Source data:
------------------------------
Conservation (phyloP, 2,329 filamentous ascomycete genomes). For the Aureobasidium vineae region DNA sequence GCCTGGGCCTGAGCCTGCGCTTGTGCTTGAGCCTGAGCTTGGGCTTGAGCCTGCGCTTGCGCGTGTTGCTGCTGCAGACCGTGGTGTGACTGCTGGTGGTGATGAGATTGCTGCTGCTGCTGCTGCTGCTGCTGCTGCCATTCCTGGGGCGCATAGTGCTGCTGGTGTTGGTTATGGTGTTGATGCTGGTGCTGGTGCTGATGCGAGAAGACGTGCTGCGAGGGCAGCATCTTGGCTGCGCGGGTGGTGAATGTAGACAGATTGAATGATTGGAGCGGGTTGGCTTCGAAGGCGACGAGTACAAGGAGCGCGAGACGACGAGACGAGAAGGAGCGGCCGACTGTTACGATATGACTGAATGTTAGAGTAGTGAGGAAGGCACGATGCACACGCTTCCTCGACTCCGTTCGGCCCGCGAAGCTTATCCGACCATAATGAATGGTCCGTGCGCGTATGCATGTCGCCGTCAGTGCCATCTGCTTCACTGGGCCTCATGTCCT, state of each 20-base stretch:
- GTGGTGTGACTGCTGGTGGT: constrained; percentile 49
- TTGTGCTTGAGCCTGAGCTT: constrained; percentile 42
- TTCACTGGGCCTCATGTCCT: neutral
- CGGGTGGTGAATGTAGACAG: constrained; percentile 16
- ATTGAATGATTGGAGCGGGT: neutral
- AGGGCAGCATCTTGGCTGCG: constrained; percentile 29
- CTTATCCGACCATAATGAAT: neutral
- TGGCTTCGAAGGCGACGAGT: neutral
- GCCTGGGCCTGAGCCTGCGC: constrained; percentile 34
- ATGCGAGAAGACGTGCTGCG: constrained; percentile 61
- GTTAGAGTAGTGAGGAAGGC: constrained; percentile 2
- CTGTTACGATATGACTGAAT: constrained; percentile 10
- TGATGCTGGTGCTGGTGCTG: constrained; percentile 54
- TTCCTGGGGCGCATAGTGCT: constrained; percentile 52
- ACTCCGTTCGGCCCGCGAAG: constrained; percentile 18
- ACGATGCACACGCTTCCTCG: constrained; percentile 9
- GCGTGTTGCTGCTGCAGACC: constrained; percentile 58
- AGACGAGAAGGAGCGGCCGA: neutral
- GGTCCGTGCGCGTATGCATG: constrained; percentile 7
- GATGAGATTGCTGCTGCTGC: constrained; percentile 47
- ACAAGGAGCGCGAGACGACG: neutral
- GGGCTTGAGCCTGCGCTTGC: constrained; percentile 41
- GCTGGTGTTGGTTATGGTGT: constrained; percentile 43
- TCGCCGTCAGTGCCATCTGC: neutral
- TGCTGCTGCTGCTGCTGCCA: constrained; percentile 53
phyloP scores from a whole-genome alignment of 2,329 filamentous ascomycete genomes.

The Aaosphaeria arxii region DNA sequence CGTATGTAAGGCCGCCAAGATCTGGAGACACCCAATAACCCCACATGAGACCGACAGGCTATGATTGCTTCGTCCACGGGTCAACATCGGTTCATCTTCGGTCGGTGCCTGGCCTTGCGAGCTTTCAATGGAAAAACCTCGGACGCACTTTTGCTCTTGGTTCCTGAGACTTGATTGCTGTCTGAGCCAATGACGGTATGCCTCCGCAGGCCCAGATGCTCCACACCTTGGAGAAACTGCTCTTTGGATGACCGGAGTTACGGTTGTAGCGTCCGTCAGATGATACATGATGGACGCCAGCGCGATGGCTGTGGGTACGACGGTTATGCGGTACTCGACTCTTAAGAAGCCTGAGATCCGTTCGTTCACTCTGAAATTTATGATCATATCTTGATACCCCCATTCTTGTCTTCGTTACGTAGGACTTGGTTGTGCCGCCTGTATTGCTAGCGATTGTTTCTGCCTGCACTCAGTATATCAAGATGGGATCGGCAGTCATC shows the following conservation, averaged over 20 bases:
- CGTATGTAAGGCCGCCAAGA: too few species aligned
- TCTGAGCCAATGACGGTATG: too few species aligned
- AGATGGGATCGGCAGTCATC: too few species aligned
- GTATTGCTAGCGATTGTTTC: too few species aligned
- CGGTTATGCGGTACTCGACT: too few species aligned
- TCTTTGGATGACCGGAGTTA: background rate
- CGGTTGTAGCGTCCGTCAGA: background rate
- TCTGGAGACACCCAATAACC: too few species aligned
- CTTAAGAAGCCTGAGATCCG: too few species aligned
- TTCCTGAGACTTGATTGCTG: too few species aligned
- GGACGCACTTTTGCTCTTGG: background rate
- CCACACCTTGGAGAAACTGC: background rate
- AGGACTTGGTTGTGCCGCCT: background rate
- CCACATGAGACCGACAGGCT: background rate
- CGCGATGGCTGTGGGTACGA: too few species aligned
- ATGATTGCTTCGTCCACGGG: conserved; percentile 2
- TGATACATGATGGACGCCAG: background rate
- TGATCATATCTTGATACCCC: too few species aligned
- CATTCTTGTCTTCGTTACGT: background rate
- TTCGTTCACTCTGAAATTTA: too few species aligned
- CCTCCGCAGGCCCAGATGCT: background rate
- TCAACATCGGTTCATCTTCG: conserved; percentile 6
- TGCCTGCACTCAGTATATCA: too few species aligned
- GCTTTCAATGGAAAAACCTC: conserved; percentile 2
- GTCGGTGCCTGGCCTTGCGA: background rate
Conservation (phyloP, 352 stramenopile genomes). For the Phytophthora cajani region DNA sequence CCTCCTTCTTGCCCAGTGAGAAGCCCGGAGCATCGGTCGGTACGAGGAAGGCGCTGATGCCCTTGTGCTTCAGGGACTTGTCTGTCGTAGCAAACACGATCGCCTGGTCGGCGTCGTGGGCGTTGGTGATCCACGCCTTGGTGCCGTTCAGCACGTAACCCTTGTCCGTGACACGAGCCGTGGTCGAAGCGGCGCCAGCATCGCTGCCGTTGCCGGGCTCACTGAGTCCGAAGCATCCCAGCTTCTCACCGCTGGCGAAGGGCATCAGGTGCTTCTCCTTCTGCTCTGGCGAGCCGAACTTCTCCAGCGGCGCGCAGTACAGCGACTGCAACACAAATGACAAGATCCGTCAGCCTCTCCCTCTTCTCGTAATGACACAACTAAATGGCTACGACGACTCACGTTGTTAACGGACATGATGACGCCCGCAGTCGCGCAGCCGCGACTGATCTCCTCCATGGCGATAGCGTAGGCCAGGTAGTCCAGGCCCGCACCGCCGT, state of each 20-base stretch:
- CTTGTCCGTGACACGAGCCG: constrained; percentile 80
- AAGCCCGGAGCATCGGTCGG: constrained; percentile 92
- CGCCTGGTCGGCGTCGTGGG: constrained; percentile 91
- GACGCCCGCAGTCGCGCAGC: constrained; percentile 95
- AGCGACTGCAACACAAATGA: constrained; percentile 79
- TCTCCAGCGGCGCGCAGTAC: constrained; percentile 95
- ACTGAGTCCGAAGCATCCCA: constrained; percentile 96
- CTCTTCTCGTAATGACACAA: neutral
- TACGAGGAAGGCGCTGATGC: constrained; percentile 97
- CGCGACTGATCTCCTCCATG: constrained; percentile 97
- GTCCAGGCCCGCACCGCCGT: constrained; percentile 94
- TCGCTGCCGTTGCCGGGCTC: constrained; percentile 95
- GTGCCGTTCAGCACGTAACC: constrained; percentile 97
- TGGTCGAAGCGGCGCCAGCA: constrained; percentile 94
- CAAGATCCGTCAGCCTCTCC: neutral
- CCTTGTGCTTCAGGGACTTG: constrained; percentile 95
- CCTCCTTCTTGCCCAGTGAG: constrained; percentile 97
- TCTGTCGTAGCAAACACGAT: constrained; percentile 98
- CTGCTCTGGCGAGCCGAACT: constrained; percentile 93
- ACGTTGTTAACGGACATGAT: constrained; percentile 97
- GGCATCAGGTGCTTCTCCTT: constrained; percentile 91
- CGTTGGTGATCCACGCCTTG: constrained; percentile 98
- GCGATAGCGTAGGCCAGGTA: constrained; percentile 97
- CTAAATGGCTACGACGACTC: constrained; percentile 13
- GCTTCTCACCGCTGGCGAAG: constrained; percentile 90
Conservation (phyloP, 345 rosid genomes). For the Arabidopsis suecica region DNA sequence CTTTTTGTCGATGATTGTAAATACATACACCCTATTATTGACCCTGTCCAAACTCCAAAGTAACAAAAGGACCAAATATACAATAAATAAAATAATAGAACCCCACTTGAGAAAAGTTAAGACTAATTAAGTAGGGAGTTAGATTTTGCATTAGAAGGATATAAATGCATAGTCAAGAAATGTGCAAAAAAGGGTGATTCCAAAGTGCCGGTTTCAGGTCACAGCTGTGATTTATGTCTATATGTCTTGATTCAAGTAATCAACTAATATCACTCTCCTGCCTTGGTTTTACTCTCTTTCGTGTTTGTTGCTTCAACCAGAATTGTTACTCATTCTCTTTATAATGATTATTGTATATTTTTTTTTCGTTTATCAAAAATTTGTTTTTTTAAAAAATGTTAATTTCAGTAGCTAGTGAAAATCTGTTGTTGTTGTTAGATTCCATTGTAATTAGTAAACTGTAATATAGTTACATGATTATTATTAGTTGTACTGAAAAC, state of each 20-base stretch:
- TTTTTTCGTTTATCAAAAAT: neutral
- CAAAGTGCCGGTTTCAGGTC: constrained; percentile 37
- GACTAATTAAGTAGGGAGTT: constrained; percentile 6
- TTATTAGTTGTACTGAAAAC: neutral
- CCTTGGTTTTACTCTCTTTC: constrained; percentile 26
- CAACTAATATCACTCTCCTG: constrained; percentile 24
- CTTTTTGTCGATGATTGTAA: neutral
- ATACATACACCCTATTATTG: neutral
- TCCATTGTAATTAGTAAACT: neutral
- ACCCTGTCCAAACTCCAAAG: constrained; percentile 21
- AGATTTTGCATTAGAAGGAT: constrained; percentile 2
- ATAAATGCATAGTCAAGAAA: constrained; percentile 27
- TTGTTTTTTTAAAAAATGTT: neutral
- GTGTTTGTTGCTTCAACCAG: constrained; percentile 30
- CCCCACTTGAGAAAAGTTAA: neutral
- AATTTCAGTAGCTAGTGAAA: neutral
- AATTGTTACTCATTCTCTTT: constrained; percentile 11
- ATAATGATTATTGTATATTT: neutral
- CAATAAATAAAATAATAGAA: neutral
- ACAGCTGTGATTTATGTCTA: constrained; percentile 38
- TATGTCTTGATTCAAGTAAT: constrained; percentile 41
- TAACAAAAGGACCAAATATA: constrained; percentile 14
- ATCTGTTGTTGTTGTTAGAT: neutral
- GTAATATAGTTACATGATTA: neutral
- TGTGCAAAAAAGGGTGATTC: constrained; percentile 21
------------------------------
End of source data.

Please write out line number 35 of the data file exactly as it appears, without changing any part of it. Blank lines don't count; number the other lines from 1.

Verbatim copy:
- CGGTTGTAGCGTCCGTCAGA: background rate